The same expression pattern described for axeII was observed for the endoxylanase B gene (xynB) from the fungus, but not for the endoxylanase A (xynA) gene, which is only expressed in oat spelt xylan (6). These results suggest that the xylanolytic system from P. purpurogenum contains at least two kinds of enzymes: those that are broadly induced by xylan and their metabolites (axeII and xynB), and others (xynA) that are induced only by some carbon sources. Whether this differential expression is due to a different chemical structure of the inducers, to properties of the promoter sequences, or both, remains to be determined.

Expression of AXE II at different pH values

In order to investigate whether the axeII gene is regulated by pH, we analyzed the transcription of the gene under acidic (pH 4.6 to 4.8), neutral (pH 6.6 to 6.7) and alkaline (pH 7.8) growth conditions. At 11 and 14 hours of incubation, total RNA from mycelia was extracted and analyzed by northern blot. Figure 3 shows that the axeII transcript only appears at neutral pH. This result indicates a tight regulation of axeII expression by pH. To our knowledge, this is the first report showing pH regulation for an axe gene.

Steiner et al. (17) showed that high xylanolytic activities are detected in cultures of P. purpurogenum grown at neutral pH, but not at acidic or basic pH. These results agree with the expression patterns detected by Chávez et al. (6) for xynA and xynB. Both genes are expressed only at neutral pH. Here we show that the axeII gene has the same expression pattern. The expression of xylanases at neutral pH correlates with the growth of the fungus at different pHs: P. purpurogenum shows good growth in xylan at neutral pH, but not at extreme pHs (6). These results suggest that the xylanolytic system of P. purpurogenum may be induced only at neutral pH. This is an interesting difference with respect to other fungi. For example, A. nidulans produces two endoxylanases, XlnA and XlnB, which are expressed at alkaline or acidic pH, respectively (14). The same organism has a b-xylosidase, the induction of which seems to be insensitive to pH changes (16), and similar results have been described for Penicillium chrysogenum, whose endoxylanase gene (xylP) is expressed independent of the environmental pH (23).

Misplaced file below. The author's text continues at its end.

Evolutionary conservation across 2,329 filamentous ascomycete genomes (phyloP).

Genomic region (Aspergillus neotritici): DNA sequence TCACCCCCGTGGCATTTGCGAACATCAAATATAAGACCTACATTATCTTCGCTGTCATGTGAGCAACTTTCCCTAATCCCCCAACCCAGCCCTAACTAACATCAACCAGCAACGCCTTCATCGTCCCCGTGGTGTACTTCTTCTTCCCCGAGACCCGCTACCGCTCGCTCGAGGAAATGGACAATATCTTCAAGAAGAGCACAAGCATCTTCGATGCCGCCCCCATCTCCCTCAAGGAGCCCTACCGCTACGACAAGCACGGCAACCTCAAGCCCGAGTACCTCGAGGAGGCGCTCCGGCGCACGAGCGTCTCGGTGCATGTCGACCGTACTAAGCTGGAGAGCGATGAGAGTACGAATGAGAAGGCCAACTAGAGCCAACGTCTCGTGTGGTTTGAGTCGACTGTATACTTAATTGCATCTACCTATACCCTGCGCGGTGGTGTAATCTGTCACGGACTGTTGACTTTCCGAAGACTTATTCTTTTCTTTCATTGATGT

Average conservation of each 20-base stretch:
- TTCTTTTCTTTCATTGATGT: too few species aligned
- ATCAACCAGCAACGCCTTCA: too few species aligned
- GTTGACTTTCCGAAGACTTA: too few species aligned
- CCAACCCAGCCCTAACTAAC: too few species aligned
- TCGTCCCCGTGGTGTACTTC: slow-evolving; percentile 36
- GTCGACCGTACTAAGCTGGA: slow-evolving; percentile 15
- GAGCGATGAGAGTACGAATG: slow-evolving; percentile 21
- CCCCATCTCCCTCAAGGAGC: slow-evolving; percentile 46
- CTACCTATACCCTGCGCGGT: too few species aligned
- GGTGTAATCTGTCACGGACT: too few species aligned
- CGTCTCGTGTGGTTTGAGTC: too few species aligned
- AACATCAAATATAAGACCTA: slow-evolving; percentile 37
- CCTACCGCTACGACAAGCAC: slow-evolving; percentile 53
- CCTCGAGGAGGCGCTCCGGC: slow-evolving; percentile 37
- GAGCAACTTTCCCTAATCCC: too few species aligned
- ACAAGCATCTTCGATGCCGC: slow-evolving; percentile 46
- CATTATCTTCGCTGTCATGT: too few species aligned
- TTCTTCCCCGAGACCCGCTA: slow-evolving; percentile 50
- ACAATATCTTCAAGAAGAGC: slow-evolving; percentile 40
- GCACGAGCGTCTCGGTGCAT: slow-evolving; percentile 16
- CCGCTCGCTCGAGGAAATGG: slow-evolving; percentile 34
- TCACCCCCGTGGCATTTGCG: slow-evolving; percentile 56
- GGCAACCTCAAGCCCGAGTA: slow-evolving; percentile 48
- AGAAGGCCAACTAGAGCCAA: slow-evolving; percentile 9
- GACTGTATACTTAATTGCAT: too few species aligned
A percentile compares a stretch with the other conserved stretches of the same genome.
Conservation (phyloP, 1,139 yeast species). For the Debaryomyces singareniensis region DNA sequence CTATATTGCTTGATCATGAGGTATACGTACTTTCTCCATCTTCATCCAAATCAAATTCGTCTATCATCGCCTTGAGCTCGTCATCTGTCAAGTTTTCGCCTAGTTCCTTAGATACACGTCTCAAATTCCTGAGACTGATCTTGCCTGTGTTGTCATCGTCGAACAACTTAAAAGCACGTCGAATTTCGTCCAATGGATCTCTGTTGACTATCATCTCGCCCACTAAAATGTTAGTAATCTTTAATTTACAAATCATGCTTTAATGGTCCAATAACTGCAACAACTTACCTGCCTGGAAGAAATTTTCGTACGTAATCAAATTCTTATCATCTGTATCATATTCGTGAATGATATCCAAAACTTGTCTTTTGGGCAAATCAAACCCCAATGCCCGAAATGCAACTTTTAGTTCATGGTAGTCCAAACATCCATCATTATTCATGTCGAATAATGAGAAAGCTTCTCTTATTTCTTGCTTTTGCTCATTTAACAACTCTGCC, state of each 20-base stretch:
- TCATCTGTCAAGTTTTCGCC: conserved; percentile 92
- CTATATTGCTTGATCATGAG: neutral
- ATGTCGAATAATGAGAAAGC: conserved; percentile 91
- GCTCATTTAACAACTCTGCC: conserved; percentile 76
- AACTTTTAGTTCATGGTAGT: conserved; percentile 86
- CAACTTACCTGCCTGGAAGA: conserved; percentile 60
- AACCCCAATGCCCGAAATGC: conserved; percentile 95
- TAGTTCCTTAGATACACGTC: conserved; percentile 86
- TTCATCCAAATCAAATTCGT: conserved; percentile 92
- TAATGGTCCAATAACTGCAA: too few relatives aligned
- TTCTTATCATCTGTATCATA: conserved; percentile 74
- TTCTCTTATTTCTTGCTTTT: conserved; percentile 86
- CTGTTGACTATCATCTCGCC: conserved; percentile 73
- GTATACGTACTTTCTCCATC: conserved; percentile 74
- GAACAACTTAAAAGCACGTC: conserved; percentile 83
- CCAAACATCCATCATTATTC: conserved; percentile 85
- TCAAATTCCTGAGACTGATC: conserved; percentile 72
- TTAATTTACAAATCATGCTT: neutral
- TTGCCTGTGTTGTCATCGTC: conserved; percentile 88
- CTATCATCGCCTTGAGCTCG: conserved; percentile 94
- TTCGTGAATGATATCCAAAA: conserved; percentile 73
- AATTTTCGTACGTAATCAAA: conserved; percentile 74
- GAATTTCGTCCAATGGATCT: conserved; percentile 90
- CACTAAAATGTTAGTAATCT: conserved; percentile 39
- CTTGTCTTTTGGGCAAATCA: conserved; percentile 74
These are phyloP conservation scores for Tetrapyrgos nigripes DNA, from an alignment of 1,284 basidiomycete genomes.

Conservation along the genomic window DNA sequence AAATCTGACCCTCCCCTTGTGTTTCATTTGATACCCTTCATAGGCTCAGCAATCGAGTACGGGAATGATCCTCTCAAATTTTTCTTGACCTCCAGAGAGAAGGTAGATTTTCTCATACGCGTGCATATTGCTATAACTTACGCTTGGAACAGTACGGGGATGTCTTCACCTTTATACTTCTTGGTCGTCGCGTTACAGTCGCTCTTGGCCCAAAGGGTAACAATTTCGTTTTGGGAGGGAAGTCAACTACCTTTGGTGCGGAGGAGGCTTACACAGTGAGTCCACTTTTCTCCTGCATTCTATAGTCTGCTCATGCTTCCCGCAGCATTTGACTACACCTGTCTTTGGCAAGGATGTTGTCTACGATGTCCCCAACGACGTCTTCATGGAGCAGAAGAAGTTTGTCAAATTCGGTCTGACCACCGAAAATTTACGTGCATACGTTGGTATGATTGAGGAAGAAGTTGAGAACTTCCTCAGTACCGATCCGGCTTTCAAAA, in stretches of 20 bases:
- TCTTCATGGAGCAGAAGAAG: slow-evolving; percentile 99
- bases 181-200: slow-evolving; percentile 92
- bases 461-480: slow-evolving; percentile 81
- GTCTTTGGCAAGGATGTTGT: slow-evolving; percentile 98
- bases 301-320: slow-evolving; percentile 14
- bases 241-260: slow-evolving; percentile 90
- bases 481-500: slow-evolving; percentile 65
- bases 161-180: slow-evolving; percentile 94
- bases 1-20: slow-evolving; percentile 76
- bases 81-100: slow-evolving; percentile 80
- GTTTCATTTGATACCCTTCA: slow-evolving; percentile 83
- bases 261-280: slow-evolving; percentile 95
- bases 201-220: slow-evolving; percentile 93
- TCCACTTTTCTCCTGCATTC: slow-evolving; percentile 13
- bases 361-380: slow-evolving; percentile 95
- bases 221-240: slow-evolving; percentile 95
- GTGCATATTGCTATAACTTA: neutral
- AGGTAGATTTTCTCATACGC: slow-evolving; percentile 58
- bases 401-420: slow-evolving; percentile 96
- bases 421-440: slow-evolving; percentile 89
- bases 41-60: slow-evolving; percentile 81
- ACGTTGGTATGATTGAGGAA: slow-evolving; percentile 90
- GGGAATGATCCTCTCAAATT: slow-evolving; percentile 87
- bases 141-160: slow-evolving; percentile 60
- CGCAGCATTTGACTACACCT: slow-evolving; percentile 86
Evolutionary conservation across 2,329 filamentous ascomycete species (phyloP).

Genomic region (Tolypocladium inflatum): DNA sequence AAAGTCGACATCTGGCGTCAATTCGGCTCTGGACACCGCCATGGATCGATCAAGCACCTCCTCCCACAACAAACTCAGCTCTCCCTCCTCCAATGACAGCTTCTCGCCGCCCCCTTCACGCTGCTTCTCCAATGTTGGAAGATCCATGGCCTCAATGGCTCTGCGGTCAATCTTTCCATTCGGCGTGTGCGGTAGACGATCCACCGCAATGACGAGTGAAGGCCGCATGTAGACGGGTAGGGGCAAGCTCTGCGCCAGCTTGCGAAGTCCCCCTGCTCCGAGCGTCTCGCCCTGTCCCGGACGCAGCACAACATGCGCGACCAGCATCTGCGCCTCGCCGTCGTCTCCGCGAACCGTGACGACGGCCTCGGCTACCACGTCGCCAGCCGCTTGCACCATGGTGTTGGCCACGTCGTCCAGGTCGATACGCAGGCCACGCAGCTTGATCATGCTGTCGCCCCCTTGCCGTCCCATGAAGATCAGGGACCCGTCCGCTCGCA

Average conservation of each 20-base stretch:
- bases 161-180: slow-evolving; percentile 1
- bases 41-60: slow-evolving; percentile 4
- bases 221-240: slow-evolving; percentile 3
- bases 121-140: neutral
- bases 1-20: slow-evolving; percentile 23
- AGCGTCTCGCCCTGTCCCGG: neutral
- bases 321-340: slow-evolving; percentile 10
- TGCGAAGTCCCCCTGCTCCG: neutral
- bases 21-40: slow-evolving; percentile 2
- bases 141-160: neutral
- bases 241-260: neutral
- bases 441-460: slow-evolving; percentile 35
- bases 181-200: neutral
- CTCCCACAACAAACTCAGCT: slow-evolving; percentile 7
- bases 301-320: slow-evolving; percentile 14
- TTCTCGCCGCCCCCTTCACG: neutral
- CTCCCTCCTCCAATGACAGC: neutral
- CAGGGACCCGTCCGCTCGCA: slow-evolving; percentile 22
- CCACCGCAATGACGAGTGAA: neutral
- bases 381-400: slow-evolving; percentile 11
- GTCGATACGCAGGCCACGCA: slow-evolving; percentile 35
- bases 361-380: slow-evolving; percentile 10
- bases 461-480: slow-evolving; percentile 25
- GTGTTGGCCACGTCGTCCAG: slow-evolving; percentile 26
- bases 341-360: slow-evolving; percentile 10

Sequence analysis of the P. purpurogenum axe II promoter

A nucleotide sequence of 508 bp of the upstream region of the axeII gene was obtained. It reveals the presence of two CreA, one XlnR and two PacC putative consensus-binding sites (Fig. 4), suggesting that the transcription of axeII may be regulated by the carbon source and by pH. These findings agree with the results shown above. More experiments need to be performed (e.g. gel shift analysis, in vivo reporter gene expression directed by different promoter fragments) in order to demonstrate that these putative consensus-binding sites are indeed functional.

Figure 2. Western blot of supernatants of P. purpurogenum cultures grown in the indicated carbon sources. Lane 1: purified sample of AXE II. Lane 2: pre-stained molecular weight standards.

 

Figure 3. Northern blots of total RNA extracted from mycelium after growth in 0.1 % oat spelt xylan at different pHs. The indicated pH values were recorded at harvesting time. A GAPDH gene probe was used as loading control.
Figura 4. Sequence of 508 bp of the axeII promoter. Putative binding sites for regulatory proteins are indicated below their respective sequece (bold). Start codon (ATG) is shown in bold and italics. The nucleotide sequence has been deposited in GenBank under the accession number AF528538.

ACKNOWLEDGEMENTS

This work was supported by grants from DIPUC and FONDECYT-CHILE 2990078 (to R.C.) and 9800004 (Líneas Complementarias).